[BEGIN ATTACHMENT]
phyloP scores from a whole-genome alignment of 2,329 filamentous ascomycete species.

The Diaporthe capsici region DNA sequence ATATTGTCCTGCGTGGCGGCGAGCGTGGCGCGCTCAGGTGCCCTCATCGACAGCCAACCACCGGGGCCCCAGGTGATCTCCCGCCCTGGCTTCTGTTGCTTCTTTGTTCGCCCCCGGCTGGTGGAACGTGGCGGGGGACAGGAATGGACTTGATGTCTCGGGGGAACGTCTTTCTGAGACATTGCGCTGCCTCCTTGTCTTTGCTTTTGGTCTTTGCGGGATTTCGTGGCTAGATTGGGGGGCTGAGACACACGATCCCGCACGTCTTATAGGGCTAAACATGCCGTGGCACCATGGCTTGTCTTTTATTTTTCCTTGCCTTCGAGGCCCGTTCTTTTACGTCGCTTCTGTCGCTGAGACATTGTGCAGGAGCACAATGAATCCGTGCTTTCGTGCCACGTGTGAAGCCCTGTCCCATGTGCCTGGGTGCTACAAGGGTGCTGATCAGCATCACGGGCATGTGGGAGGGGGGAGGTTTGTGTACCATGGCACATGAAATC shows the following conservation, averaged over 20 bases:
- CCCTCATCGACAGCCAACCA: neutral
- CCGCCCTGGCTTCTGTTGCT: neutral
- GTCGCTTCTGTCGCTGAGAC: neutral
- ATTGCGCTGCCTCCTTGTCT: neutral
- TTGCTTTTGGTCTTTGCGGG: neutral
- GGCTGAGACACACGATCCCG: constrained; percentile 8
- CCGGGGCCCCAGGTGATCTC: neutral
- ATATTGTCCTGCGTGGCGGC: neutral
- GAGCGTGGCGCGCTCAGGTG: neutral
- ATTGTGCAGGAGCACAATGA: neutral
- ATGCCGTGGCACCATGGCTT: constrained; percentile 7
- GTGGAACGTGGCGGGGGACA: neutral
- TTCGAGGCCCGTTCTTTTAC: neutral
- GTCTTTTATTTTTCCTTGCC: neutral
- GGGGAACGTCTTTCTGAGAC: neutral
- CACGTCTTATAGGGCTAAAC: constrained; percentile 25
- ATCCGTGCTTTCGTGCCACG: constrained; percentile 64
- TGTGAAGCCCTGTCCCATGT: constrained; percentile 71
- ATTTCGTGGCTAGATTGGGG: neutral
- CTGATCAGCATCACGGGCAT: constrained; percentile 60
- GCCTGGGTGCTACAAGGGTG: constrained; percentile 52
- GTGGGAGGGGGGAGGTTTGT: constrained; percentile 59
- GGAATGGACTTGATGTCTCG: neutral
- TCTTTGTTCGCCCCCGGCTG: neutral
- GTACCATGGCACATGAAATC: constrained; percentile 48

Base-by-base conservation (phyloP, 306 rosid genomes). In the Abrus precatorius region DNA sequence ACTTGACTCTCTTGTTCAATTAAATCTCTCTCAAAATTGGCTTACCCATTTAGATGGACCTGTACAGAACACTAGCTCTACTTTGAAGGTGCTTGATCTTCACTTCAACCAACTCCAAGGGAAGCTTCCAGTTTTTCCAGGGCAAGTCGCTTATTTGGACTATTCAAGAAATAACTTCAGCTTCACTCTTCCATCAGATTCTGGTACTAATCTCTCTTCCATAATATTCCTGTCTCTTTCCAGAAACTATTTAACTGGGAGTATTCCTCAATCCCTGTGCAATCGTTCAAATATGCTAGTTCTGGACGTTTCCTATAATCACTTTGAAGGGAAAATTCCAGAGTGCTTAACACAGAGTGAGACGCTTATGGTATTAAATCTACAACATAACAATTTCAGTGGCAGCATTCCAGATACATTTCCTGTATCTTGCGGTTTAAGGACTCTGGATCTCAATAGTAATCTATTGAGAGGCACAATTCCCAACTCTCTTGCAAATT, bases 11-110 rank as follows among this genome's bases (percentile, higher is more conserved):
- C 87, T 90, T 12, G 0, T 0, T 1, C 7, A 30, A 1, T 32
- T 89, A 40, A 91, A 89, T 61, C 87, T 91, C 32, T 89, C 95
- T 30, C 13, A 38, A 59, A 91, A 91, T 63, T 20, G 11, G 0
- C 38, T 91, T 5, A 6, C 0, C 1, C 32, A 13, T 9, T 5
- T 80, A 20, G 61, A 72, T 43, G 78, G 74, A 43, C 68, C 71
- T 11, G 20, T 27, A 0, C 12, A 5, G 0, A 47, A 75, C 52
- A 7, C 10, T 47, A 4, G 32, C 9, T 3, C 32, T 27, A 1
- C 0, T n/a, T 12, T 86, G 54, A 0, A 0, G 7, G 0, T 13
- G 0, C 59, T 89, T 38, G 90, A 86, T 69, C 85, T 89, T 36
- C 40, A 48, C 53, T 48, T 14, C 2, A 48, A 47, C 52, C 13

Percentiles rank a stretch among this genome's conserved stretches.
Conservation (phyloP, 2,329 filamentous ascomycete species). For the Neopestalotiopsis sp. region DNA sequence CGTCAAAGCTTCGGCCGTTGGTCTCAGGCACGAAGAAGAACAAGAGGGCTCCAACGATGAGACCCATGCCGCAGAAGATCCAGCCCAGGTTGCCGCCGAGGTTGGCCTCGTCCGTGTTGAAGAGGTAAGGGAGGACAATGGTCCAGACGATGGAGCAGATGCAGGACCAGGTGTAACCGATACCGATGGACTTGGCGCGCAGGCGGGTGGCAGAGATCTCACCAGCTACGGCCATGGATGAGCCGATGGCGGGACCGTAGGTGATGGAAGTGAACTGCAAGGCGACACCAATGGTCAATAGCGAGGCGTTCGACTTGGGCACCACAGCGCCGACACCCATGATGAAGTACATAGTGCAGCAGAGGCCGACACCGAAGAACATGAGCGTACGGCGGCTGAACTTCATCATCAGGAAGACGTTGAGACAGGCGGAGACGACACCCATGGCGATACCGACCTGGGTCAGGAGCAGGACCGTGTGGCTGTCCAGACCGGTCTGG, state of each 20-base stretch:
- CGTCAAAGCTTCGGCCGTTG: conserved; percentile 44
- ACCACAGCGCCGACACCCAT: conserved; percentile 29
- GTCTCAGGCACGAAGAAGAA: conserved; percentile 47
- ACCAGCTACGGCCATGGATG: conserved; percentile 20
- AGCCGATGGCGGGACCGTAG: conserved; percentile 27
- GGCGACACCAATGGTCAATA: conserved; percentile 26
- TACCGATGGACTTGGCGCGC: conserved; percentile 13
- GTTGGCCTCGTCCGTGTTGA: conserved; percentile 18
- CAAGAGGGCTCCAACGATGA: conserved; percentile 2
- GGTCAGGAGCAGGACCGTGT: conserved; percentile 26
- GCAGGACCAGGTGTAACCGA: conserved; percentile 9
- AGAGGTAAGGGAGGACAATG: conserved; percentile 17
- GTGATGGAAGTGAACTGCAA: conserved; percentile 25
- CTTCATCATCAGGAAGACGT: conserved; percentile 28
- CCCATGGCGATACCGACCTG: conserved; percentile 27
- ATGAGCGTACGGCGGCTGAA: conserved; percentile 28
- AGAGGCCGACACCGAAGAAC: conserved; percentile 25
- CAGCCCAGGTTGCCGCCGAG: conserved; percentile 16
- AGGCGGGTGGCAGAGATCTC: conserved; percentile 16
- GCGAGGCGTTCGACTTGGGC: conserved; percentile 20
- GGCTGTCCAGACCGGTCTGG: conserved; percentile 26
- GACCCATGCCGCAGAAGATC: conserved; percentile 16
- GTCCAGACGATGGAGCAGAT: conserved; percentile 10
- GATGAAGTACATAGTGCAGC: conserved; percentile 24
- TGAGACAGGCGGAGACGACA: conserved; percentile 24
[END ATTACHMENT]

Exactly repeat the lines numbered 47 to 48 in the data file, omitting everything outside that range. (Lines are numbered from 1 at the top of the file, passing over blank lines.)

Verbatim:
- TACCGATGGACTTGGCGCGC: conserved; percentile 13
- GTTGGCCTCGTCCGTGTTGA: conserved; percentile 18